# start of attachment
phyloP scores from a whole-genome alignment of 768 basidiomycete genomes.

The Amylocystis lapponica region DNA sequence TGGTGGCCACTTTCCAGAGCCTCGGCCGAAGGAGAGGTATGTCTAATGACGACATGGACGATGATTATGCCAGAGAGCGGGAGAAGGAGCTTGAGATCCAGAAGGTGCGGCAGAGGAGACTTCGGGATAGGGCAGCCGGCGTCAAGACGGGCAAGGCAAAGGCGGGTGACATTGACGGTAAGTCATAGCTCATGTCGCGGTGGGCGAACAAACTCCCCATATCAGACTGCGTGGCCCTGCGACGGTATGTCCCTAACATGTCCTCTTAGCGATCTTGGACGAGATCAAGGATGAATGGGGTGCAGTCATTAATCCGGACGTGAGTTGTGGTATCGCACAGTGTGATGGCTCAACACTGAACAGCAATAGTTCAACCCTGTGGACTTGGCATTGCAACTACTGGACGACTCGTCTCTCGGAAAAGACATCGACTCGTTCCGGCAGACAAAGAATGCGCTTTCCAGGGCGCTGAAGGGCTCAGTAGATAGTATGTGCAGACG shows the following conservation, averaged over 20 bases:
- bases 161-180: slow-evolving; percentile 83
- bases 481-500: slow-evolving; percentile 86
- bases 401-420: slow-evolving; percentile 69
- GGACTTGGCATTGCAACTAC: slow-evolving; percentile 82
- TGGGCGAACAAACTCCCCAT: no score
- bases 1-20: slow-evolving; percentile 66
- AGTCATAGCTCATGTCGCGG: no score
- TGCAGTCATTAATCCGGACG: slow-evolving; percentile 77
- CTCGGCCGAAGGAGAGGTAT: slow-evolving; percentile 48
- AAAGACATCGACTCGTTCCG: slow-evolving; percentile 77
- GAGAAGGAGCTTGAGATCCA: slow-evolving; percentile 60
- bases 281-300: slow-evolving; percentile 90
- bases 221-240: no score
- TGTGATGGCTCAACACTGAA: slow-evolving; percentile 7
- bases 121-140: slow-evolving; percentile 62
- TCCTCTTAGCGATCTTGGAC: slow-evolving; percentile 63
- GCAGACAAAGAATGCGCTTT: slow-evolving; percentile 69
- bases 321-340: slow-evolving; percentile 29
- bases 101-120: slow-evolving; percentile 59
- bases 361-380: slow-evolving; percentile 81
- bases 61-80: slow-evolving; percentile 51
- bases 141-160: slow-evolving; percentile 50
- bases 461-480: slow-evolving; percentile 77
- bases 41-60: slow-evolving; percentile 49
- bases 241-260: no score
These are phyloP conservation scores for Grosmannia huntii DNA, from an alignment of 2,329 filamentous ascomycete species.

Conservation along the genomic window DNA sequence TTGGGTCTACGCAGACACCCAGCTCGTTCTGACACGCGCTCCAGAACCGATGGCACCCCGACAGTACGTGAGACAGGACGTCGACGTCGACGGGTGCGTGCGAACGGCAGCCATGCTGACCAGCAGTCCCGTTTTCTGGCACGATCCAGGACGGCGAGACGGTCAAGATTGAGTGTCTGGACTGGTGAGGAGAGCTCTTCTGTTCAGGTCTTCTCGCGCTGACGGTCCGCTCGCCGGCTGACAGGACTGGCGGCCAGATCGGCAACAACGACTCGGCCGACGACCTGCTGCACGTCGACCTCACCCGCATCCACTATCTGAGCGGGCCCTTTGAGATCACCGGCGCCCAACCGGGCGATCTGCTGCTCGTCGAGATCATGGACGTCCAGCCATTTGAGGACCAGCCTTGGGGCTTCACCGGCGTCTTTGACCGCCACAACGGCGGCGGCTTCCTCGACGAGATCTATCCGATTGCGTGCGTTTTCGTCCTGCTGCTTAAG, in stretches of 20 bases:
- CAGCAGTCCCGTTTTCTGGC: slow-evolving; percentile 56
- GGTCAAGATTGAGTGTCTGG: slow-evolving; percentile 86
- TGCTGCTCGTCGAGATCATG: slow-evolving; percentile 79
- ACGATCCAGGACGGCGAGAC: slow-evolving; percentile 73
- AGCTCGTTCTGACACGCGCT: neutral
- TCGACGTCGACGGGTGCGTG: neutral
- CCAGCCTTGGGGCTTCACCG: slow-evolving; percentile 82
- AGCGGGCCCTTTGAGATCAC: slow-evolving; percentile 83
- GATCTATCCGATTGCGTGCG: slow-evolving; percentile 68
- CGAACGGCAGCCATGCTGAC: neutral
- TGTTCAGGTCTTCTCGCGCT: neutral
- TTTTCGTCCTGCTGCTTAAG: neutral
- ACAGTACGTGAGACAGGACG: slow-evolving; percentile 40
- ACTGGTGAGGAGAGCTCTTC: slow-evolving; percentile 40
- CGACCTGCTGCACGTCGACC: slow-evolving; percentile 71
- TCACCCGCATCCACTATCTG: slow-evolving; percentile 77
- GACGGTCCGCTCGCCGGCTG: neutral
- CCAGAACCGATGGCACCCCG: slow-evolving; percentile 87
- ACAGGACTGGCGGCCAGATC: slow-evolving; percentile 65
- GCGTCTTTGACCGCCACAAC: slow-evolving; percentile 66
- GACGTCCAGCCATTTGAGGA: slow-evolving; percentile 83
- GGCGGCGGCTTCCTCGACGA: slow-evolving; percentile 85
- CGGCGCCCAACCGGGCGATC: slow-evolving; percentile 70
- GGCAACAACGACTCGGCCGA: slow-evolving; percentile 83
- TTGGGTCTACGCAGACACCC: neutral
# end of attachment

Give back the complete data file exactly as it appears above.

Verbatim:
phyloP scores from a whole-genome alignment of 768 basidiomycete genomes.

The Amylocystis lapponica region DNA sequence TGGTGGCCACTTTCCAGAGCCTCGGCCGAAGGAGAGGTATGTCTAATGACGACATGGACGATGATTATGCCAGAGAGCGGGAGAAGGAGCTTGAGATCCAGAAGGTGCGGCAGAGGAGACTTCGGGATAGGGCAGCCGGCGTCAAGACGGGCAAGGCAAAGGCGGGTGACATTGACGGTAAGTCATAGCTCATGTCGCGGTGGGCGAACAAACTCCCCATATCAGACTGCGTGGCCCTGCGACGGTATGTCCCTAACATGTCCTCTTAGCGATCTTGGACGAGATCAAGGATGAATGGGGTGCAGTCATTAATCCGGACGTGAGTTGTGGTATCGCACAGTGTGATGGCTCAACACTGAACAGCAATAGTTCAACCCTGTGGACTTGGCATTGCAACTACTGGACGACTCGTCTCTCGGAAAAGACATCGACTCGTTCCGGCAGACAAAGAATGCGCTTTCCAGGGCGCTGAAGGGCTCAGTAGATAGTATGTGCAGACG shows the following conservation, averaged over 20 bases:
- bases 161-180: slow-evolving; percentile 83
- bases 481-500: slow-evolving; percentile 86
- bases 401-420: slow-evolving; percentile 69
- GGACTTGGCATTGCAACTAC: slow-evolving; percentile 82
- TGGGCGAACAAACTCCCCAT: no score
- bases 1-20: slow-evolving; percentile 66
- AGTCATAGCTCATGTCGCGG: no score
- TGCAGTCATTAATCCGGACG: slow-evolving; percentile 77
- CTCGGCCGAAGGAGAGGTAT: slow-evolving; percentile 48
- AAAGACATCGACTCGTTCCG: slow-evolving; percentile 77
- GAGAAGGAGCTTGAGATCCA: slow-evolving; percentile 60
- bases 281-300: slow-evolving; percentile 90
- bases 221-240: no score
- TGTGATGGCTCAACACTGAA: slow-evolving; percentile 7
- bases 121-140: slow-evolving; percentile 62
- TCCTCTTAGCGATCTTGGAC: slow-evolving; percentile 63
- GCAGACAAAGAATGCGCTTT: slow-evolving; percentile 69
- bases 321-340: slow-evolving; percentile 29
- bases 101-120: slow-evolving; percentile 59
- bases 361-380: slow-evolving; percentile 81
- bases 61-80: slow-evolving; percentile 51
- bases 141-160: slow-evolving; percentile 50
- bases 461-480: slow-evolving; percentile 77
- bases 41-60: slow-evolving; percentile 49
- bases 241-260: no score
These are phyloP conservation scores for Grosmannia huntii DNA, from an alignment of 2,329 filamentous ascomycete species.

Conservation along the genomic window DNA sequence TTGGGTCTACGCAGACACCCAGCTCGTTCTGACACGCGCTCCAGAACCGATGGCACCCCGACAGTACGTGAGACAGGACGTCGACGTCGACGGGTGCGTGCGAACGGCAGCCATGCTGACCAGCAGTCCCGTTTTCTGGCACGATCCAGGACGGCGAGACGGTCAAGATTGAGTGTCTGGACTGGTGAGGAGAGCTCTTCTGTTCAGGTCTTCTCGCGCTGACGGTCCGCTCGCCGGCTGACAGGACTGGCGGCCAGATCGGCAACAACGACTCGGCCGACGACCTGCTGCACGTCGACCTCACCCGCATCCACTATCTGAGCGGGCCCTTTGAGATCACCGGCGCCCAACCGGGCGATCTGCTGCTCGTCGAGATCATGGACGTCCAGCCATTTGAGGACCAGCCTTGGGGCTTCACCGGCGTCTTTGACCGCCACAACGGCGGCGGCTTCCTCGACGAGATCTATCCGATTGCGTGCGTTTTCGTCCTGCTGCTTAAG, in stretches of 20 bases:
- CAGCAGTCCCGTTTTCTGGC: slow-evolving; percentile 56
- GGTCAAGATTGAGTGTCTGG: slow-evolving; percentile 86
- TGCTGCTCGTCGAGATCATG: slow-evolving; percentile 79
- ACGATCCAGGACGGCGAGAC: slow-evolving; percentile 73
- AGCTCGTTCTGACACGCGCT: neutral
- TCGACGTCGACGGGTGCGTG: neutral
- CCAGCCTTGGGGCTTCACCG: slow-evolving; percentile 82
- AGCGGGCCCTTTGAGATCAC: slow-evolving; percentile 83
- GATCTATCCGATTGCGTGCG: slow-evolving; percentile 68
- CGAACGGCAGCCATGCTGAC: neutral
- TGTTCAGGTCTTCTCGCGCT: neutral
- TTTTCGTCCTGCTGCTTAAG: neutral
- ACAGTACGTGAGACAGGACG: slow-evolving; percentile 40
- ACTGGTGAGGAGAGCTCTTC: slow-evolving; percentile 40
- CGACCTGCTGCACGTCGACC: slow-evolving; percentile 71
- TCACCCGCATCCACTATCTG: slow-evolving; percentile 77
- GACGGTCCGCTCGCCGGCTG: neutral
- CCAGAACCGATGGCACCCCG: slow-evolving; percentile 87
- ACAGGACTGGCGGCCAGATC: slow-evolving; percentile 65
- GCGTCTTTGACCGCCACAAC: slow-evolving; percentile 66
- GACGTCCAGCCATTTGAGGA: slow-evolving; percentile 83
- GGCGGCGGCTTCCTCGACGA: slow-evolving; percentile 85
- CGGCGCCCAACCGGGCGATC: slow-evolving; percentile 70
- GGCAACAACGACTCGGCCGA: slow-evolving; percentile 83
- TTGGGTCTACGCAGACACCC: neutral